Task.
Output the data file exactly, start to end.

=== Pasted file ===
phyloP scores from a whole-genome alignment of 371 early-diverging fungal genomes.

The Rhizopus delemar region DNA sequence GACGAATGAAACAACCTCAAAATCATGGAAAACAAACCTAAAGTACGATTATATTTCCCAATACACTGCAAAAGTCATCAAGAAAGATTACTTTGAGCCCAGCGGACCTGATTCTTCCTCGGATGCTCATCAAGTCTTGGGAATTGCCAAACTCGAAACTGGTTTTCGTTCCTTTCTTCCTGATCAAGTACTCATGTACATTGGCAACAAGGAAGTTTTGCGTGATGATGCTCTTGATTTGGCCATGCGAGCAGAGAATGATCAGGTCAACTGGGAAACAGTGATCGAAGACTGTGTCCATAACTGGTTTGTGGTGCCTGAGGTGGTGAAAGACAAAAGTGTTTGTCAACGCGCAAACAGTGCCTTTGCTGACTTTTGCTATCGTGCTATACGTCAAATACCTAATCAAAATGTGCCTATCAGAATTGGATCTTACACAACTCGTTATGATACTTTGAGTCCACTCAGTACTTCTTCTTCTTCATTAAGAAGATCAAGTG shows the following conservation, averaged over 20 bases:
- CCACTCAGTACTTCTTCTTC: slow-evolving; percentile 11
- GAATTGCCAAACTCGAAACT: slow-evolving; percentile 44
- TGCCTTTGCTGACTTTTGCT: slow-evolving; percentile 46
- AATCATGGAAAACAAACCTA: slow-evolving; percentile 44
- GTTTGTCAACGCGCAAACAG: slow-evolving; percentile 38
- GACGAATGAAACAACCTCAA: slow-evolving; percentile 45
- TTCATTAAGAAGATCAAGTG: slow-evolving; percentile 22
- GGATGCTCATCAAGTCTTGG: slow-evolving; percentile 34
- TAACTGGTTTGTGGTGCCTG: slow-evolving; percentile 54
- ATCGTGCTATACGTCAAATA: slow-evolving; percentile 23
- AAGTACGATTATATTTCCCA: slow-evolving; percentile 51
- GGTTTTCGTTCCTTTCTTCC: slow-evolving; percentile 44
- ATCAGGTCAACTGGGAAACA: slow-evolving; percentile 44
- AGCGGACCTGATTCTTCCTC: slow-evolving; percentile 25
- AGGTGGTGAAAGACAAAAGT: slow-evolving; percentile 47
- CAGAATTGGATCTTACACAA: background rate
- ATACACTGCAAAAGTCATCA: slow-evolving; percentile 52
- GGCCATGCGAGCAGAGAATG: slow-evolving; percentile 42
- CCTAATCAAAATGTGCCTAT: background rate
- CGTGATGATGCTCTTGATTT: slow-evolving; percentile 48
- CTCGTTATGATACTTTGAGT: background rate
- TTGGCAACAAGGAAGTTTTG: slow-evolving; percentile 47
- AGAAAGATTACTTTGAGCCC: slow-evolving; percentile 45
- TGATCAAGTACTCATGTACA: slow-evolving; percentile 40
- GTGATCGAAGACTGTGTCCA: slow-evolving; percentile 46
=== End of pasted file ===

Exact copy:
phyloP scores from a whole-genome alignment of 371 early-diverging fungal genomes.

The Rhizopus delemar region DNA sequence GACGAATGAAACAACCTCAAAATCATGGAAAACAAACCTAAAGTACGATTATATTTCCCAATACACTGCAAAAGTCATCAAGAAAGATTACTTTGAGCCCAGCGGACCTGATTCTTCCTCGGATGCTCATCAAGTCTTGGGAATTGCCAAACTCGAAACTGGTTTTCGTTCCTTTCTTCCTGATCAAGTACTCATGTACATTGGCAACAAGGAAGTTTTGCGTGATGATGCTCTTGATTTGGCCATGCGAGCAGAGAATGATCAGGTCAACTGGGAAACAGTGATCGAAGACTGTGTCCATAACTGGTTTGTGGTGCCTGAGGTGGTGAAAGACAAAAGTGTTTGTCAACGCGCAAACAGTGCCTTTGCTGACTTTTGCTATCGTGCTATACGTCAAATACCTAATCAAAATGTGCCTATCAGAATTGGATCTTACACAACTCGTTATGATACTTTGAGTCCACTCAGTACTTCTTCTTCTTCATTAAGAAGATCAAGTG shows the following conservation, averaged over 20 bases:
- CCACTCAGTACTTCTTCTTC: slow-evolving; percentile 11
- GAATTGCCAAACTCGAAACT: slow-evolving; percentile 44
- TGCCTTTGCTGACTTTTGCT: slow-evolving; percentile 46
- AATCATGGAAAACAAACCTA: slow-evolving; percentile 44
- GTTTGTCAACGCGCAAACAG: slow-evolving; percentile 38
- GACGAATGAAACAACCTCAA: slow-evolving; percentile 45
- TTCATTAAGAAGATCAAGTG: slow-evolving; percentile 22
- GGATGCTCATCAAGTCTTGG: slow-evolving; percentile 34
- TAACTGGTTTGTGGTGCCTG: slow-evolving; percentile 54
- ATCGTGCTATACGTCAAATA: slow-evolving; percentile 23
- AAGTACGATTATATTTCCCA: slow-evolving; percentile 51
- GGTTTTCGTTCCTTTCTTCC: slow-evolving; percentile 44
- ATCAGGTCAACTGGGAAACA: slow-evolving; percentile 44
- AGCGGACCTGATTCTTCCTC: slow-evolving; percentile 25
- AGGTGGTGAAAGACAAAAGT: slow-evolving; percentile 47
- CAGAATTGGATCTTACACAA: background rate
- ATACACTGCAAAAGTCATCA: slow-evolving; percentile 52
- GGCCATGCGAGCAGAGAATG: slow-evolving; percentile 42
- CCTAATCAAAATGTGCCTAT: background rate
- CGTGATGATGCTCTTGATTT: slow-evolving; percentile 48
- CTCGTTATGATACTTTGAGT: background rate
- TTGGCAACAAGGAAGTTTTG: slow-evolving; percentile 47
- AGAAAGATTACTTTGAGCCC: slow-evolving; percentile 45
- TGATCAAGTACTCATGTACA: slow-evolving; percentile 40
- GTGATCGAAGACTGTGTCCA: slow-evolving; percentile 46